Off The Wire
LME copper set for best quarter in nearly a decade
SINGAPORE, June 30 (Reuters) - London copper prices on Tuesday were on track for their best quarter in nearly a decade, on demand recovery in top consumer China, massive global stimulus and tight supplies.
Three-month copper on the London Metal Exchange (LME) rose 0.7% to $6,006 a tonne by 0708 GMT, up 21% on a quarterly basis, its best since the quarter ended September 2010.
The most-traded August copper contract on the Shanghai Futures Exchange (ShFE) ended up 0.9% to 48,790 yuan ($6,902.16) a tonne and was up 24.7% so far this quarter, its best since the last quarter of 2009.
Copper prices have been supported by hopes of stimulus, low inventories and a weaker U.S. dollar , making green-back denominated metals cheaper for buyers using other currencies.
"As long as you see inventories stay low or dwindling, prices will go up," said a metals trader based in Singapore, adding that Commodity Trading Advisor funds were buying automatically at the $6,006 price level.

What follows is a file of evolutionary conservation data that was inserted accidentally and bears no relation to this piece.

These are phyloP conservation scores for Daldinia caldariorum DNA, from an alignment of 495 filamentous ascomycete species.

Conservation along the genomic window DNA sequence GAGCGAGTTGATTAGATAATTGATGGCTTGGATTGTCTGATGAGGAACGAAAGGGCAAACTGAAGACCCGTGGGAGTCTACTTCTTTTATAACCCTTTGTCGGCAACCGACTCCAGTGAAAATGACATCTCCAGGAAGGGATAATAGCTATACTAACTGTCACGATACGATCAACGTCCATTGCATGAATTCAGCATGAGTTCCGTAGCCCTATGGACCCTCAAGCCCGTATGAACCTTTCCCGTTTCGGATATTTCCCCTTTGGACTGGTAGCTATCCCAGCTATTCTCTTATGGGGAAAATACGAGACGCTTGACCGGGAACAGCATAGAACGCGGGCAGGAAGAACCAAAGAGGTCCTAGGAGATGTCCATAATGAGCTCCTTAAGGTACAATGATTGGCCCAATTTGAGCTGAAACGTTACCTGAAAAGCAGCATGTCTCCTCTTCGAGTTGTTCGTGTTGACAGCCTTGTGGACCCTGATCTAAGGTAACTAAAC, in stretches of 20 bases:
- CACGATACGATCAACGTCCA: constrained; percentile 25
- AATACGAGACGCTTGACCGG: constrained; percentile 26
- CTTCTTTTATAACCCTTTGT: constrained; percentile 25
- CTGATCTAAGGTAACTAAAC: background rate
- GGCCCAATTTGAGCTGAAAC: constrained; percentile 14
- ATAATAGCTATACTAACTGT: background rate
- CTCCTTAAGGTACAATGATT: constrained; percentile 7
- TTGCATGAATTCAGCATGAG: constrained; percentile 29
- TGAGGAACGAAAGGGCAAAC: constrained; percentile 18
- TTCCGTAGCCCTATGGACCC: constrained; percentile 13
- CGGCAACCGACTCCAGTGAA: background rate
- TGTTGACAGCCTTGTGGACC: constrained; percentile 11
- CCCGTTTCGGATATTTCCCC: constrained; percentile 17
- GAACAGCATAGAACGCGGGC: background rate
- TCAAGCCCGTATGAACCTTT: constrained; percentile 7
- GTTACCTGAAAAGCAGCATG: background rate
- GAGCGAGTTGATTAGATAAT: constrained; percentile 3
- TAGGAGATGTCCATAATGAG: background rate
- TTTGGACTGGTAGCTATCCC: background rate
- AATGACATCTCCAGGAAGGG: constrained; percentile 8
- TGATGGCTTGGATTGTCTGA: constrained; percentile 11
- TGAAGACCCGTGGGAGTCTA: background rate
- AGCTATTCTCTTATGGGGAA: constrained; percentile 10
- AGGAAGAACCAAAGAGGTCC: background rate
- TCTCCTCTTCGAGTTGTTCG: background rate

Factory activity in China quickened faster in June, beating expectations, while the total new orders index also brightened, suggesting that domestic demand is picking up.
However, export orders continued to contract in June and factories cut jobs for the second time since they reopened, indicating that the COVID-19 crisis will drag on growth for some time.
* OTHER METALS: LME aluminium rose 0.1% to $1,611 a tonne and nickel advanced 0.2% to $12,825 a tonne. In Shanghai, aluminium closed at its highest since Jan. 21 at 13,830 yuan a tonne and lead ended at a five-month high.
* TECHNICALS: Three-month LME copper may test a resistance level of $6,075 a tonne this week, a break above could open the way towards $6,343, said Reuters technical analyst Wang Tao.
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